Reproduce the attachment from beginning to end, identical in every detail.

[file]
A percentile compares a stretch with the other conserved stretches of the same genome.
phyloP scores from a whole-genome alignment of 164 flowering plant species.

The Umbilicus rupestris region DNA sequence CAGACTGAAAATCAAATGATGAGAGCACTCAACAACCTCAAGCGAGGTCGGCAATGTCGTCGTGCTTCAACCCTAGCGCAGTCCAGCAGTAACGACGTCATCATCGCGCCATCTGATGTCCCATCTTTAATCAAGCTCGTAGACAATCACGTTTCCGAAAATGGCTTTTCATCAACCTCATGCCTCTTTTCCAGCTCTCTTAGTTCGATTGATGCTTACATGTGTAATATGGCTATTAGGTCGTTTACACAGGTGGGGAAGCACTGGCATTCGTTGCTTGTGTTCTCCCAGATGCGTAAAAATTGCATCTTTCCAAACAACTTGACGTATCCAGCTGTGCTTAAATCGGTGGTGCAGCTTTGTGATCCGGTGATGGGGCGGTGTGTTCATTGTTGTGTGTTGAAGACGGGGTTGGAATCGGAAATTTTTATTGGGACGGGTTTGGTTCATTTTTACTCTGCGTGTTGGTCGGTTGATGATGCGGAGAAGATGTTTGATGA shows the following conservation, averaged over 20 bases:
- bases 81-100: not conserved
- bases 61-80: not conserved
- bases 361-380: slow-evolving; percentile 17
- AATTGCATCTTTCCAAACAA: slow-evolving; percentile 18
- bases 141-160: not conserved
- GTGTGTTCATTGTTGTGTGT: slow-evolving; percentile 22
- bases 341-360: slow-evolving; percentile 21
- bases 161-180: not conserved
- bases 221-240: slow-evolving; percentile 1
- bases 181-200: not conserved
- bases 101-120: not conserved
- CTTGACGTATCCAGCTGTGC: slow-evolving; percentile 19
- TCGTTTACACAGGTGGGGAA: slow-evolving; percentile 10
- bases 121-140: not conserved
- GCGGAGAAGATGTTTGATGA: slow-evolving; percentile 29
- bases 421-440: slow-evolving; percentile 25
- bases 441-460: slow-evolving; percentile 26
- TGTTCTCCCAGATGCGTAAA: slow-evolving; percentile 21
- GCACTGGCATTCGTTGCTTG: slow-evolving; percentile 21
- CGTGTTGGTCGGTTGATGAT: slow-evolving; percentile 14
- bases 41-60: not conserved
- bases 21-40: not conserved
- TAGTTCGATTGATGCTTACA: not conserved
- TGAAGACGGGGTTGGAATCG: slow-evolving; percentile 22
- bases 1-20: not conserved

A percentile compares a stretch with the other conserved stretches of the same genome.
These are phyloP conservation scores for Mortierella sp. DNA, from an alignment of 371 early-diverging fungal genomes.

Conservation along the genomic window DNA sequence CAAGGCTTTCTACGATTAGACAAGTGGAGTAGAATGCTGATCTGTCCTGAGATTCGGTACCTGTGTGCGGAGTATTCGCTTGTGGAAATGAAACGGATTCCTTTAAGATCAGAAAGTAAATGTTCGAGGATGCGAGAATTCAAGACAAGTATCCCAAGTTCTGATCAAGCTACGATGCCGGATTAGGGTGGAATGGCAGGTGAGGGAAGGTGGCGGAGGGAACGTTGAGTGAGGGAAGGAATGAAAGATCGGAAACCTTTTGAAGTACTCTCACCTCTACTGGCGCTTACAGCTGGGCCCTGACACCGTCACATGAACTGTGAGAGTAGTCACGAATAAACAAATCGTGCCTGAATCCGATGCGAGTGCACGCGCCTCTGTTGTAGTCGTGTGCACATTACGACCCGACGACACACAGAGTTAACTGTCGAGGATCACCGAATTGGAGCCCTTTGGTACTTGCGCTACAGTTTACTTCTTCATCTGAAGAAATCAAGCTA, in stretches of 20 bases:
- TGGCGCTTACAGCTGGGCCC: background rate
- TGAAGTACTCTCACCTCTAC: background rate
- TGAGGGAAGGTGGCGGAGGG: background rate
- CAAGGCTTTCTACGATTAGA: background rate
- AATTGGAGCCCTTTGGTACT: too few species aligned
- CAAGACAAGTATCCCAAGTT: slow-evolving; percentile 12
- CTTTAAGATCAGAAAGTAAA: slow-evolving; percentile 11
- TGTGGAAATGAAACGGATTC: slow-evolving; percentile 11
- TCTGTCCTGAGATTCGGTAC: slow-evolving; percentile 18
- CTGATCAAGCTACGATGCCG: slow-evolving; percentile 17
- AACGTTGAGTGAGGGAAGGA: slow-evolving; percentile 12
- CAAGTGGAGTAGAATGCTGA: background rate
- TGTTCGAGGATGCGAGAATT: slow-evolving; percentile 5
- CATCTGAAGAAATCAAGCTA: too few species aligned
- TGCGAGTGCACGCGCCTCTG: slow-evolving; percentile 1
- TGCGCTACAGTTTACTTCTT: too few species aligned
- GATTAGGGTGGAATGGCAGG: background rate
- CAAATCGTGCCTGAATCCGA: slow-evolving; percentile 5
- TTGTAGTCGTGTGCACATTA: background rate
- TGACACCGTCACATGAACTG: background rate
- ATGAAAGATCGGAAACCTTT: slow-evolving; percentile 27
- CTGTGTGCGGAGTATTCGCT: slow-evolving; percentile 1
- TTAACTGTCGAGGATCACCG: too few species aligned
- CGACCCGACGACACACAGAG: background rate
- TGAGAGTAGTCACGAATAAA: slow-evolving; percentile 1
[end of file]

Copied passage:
A percentile compares a stretch with the other conserved stretches of the same genome.
phyloP scores from a whole-genome alignment of 164 flowering plant species.

The Umbilicus rupestris region DNA sequence CAGACTGAAAATCAAATGATGAGAGCACTCAACAACCTCAAGCGAGGTCGGCAATGTCGTCGTGCTTCAACCCTAGCGCAGTCCAGCAGTAACGACGTCATCATCGCGCCATCTGATGTCCCATCTTTAATCAAGCTCGTAGACAATCACGTTTCCGAAAATGGCTTTTCATCAACCTCATGCCTCTTTTCCAGCTCTCTTAGTTCGATTGATGCTTACATGTGTAATATGGCTATTAGGTCGTTTACACAGGTGGGGAAGCACTGGCATTCGTTGCTTGTGTTCTCCCAGATGCGTAAAAATTGCATCTTTCCAAACAACTTGACGTATCCAGCTGTGCTTAAATCGGTGGTGCAGCTTTGTGATCCGGTGATGGGGCGGTGTGTTCATTGTTGTGTGTTGAAGACGGGGTTGGAATCGGAAATTTTTATTGGGACGGGTTTGGTTCATTTTTACTCTGCGTGTTGGTCGGTTGATGATGCGGAGAAGATGTTTGATGA shows the following conservation, averaged over 20 bases:
- bases 81-100: not conserved
- bases 61-80: not conserved
- bases 361-380: slow-evolving; percentile 17
- AATTGCATCTTTCCAAACAA: slow-evolving; percentile 18
- bases 141-160: not conserved
- GTGTGTTCATTGTTGTGTGT: slow-evolving; percentile 22
- bases 341-360: slow-evolving; percentile 21
- bases 161-180: not conserved
- bases 221-240: slow-evolving; percentile 1
- bases 181-200: not conserved
- bases 101-120: not conserved
- CTTGACGTATCCAGCTGTGC: slow-evolving; percentile 19
- TCGTTTACACAGGTGGGGAA: slow-evolving; percentile 10
- bases 121-140: not conserved
- GCGGAGAAGATGTTTGATGA: slow-evolving; percentile 29
- bases 421-440: slow-evolving; percentile 25
- bases 441-460: slow-evolving; percentile 26
- TGTTCTCCCAGATGCGTAAA: slow-evolving; percentile 21
- GCACTGGCATTCGTTGCTTG: slow-evolving; percentile 21
- CGTGTTGGTCGGTTGATGAT: slow-evolving; percentile 14
- bases 41-60: not conserved
- bases 21-40: not conserved
- TAGTTCGATTGATGCTTACA: not conserved
- TGAAGACGGGGTTGGAATCG: slow-evolving; percentile 22
- bases 1-20: not conserved

A percentile compares a stretch with the other conserved stretches of the same genome.
These are phyloP conservation scores for Mortierella sp. DNA, from an alignment of 371 early-diverging fungal genomes.

Conservation along the genomic window DNA sequence CAAGGCTTTCTACGATTAGACAAGTGGAGTAGAATGCTGATCTGTCCTGAGATTCGGTACCTGTGTGCGGAGTATTCGCTTGTGGAAATGAAACGGATTCCTTTAAGATCAGAAAGTAAATGTTCGAGGATGCGAGAATTCAAGACAAGTATCCCAAGTTCTGATCAAGCTACGATGCCGGATTAGGGTGGAATGGCAGGTGAGGGAAGGTGGCGGAGGGAACGTTGAGTGAGGGAAGGAATGAAAGATCGGAAACCTTTTGAAGTACTCTCACCTCTACTGGCGCTTACAGCTGGGCCCTGACACCGTCACATGAACTGTGAGAGTAGTCACGAATAAACAAATCGTGCCTGAATCCGATGCGAGTGCACGCGCCTCTGTTGTAGTCGTGTGCACATTACGACCCGACGACACACAGAGTTAACTGTCGAGGATCACCGAATTGGAGCCCTTTGGTACTTGCGCTACAGTTTACTTCTTCATCTGAAGAAATCAAGCTA, in stretches of 20 bases:
- TGGCGCTTACAGCTGGGCCC: background rate
- TGAAGTACTCTCACCTCTAC: background rate
- TGAGGGAAGGTGGCGGAGGG: background rate
- CAAGGCTTTCTACGATTAGA: background rate
- AATTGGAGCCCTTTGGTACT: too few species aligned
- CAAGACAAGTATCCCAAGTT: slow-evolving; percentile 12
- CTTTAAGATCAGAAAGTAAA: slow-evolving; percentile 11
- TGTGGAAATGAAACGGATTC: slow-evolving; percentile 11
- TCTGTCCTGAGATTCGGTAC: slow-evolving; percentile 18
- CTGATCAAGCTACGATGCCG: slow-evolving; percentile 17
- AACGTTGAGTGAGGGAAGGA: slow-evolving; percentile 12
- CAAGTGGAGTAGAATGCTGA: background rate
- TGTTCGAGGATGCGAGAATT: slow-evolving; percentile 5
- CATCTGAAGAAATCAAGCTA: too few species aligned
- TGCGAGTGCACGCGCCTCTG: slow-evolving; percentile 1
- TGCGCTACAGTTTACTTCTT: too few species aligned
- GATTAGGGTGGAATGGCAGG: background rate
- CAAATCGTGCCTGAATCCGA: slow-evolving; percentile 5
- TTGTAGTCGTGTGCACATTA: background rate
- TGACACCGTCACATGAACTG: background rate
- ATGAAAGATCGGAAACCTTT: slow-evolving; percentile 27
- CTGTGTGCGGAGTATTCGCT: slow-evolving; percentile 1
- TTAACTGTCGAGGATCACCG: too few species aligned
- CGACCCGACGACACACAGAG: background rate
- TGAGAGTAGTCACGAATAAA: slow-evolving; percentile 1